Album Review: “Lower Than Atlantis: Black Edition”


Since the band’s inception in 2007, Lower Than Atlantis has seen many forms. The debut EP, Bretton, showed a hardcore punk band full of angst and fury. As the band progressed, the hardcore influences became downplayed until Changing Tune saw the band find a more pop-oriented sound. After a split with Island Records, the band built their own studio, recording their 2014 album Lower Than Atlantis, an album that found the band sounding more comfortable in their own musical skin than they had in years.

Now, a year later, the band has revisited the self-titled fourth album with Lower Than Atlantis: Black Edition.

Disc one of this collection is the band’s self-titled album. The music shows a variety of influences, showcasing chugging distorted guitars on “Here We Go”, a dance-pop feel on “Ain’t No Friend”, and a strong pop sensibility on songs like “Emily” or “Live Slow Die Old”. There is a little bit of something for everyone to be found on this album.

Fans of the band, though, will be far more interested in disc two of Black Edition.

The first five tracks of the disc show the band up to their normal shenanigans. “Get Over It” brings a harder rock sound while the lead single from the album, “The Reason”, showcases the band’s catchy pop side. “I’m Partying”, “Superhero”, and “Sewer Side” show the band in the midst of their balancing act between these two sides, mixing heavy distortion with the pop sensibilities many alternative rock acts can only hope to find.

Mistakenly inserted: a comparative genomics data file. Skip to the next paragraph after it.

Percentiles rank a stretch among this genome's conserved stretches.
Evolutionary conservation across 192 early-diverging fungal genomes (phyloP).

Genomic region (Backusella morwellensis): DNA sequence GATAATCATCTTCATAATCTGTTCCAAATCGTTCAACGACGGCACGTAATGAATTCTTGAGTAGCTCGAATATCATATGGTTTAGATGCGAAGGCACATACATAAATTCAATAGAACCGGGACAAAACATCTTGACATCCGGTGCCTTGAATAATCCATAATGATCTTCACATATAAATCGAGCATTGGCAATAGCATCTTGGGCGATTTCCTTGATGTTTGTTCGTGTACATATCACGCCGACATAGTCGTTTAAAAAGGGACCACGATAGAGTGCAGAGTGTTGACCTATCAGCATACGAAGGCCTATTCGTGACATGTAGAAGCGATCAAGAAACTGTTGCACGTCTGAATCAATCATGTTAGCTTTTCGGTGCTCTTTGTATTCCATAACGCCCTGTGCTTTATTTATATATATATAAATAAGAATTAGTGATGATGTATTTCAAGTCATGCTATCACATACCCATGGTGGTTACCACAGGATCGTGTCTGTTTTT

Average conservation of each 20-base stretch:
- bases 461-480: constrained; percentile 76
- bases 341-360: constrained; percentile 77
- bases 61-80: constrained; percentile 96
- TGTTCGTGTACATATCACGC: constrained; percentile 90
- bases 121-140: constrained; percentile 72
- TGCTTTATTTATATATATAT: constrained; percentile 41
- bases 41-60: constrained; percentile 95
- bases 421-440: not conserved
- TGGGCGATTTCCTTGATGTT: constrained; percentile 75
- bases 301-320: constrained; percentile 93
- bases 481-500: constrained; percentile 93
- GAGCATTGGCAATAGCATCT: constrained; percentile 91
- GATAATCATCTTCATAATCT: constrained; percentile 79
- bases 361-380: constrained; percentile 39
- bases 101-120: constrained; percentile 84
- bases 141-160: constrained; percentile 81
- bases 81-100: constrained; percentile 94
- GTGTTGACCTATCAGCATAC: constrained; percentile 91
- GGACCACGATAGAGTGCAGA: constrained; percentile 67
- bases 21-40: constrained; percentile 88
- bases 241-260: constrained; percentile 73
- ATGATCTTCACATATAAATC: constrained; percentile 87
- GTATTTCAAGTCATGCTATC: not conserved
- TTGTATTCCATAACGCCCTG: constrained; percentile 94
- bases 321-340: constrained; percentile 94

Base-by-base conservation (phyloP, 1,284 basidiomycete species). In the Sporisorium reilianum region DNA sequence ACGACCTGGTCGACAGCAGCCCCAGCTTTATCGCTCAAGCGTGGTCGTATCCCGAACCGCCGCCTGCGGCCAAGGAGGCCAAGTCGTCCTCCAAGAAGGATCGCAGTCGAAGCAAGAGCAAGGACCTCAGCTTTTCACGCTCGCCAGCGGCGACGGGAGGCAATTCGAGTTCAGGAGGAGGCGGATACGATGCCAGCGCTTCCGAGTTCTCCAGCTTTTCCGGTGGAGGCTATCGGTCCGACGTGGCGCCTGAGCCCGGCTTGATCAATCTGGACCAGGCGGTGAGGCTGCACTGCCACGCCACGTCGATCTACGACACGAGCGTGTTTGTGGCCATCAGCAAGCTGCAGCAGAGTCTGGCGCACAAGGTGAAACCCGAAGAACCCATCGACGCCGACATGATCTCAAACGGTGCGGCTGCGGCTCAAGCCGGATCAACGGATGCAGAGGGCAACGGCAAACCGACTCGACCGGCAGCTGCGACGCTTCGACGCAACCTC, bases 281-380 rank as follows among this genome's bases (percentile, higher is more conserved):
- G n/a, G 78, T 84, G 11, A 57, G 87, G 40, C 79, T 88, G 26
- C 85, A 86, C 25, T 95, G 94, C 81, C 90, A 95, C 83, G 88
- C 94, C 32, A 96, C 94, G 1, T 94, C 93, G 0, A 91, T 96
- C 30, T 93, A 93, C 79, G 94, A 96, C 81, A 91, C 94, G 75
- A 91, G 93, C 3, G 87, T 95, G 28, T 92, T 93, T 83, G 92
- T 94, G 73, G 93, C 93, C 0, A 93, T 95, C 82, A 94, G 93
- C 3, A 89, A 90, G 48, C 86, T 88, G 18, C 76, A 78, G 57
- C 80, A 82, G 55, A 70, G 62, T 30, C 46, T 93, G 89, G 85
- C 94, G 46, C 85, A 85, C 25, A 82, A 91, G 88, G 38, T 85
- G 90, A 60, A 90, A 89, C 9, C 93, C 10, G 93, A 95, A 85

What follows these tracks is an interesting collection of songs that successfully showcases the band’s musical abilities in an unexpected way.

Through a series of covers, the band makes their way through hits from artists that range from Vanessa Carlton to Incubus. While the studio recorded cover songs, particularly Incubus’ “Wish You Were Here”, show the band taking few if any chances musically, the real highlights of these covers are the Live Lounge segments from BBC 1. In these two tracks, the band manages to create beautifully stripped down versions of Clean Bandit’s “Real Love” and a brilliant version of Nico & Vinz’s “Am I Wrong”. These songs show fans as well as newcomers to the band a group that is far more vulnerable than anything heard on Lower Than Atlantis.

For those who are craving more of this vulnerability, the last four tracks are alternative stripped down versions of tracks from Lower Than Atlantis originally heard on the digital download of the album’s deluxe edition. Those chugging guitars from “Here We Go” are traded in for sparse acoustic strumming while “English Kids In America” plays more like a reflection on past events than the celebration of youth found in the original. “Words Don’t Come So Easily” replaces effect-heavy guitar with a warm trumpet sound. By the time the slow keyboard chords begin on “Ain’t No Friend”, you feel that the band has the ability to delve into emotional territories that will push the band even further in future albums.

Lower Than Atlantis: Black Edition is more than just a collection of b-sides and oddities. The album shows a smart and creative group with a wide-ranging musical ability. They may have started as a hardcore punk band, but there is no doubt Lower Than Atlantis can do whatever they want musically.

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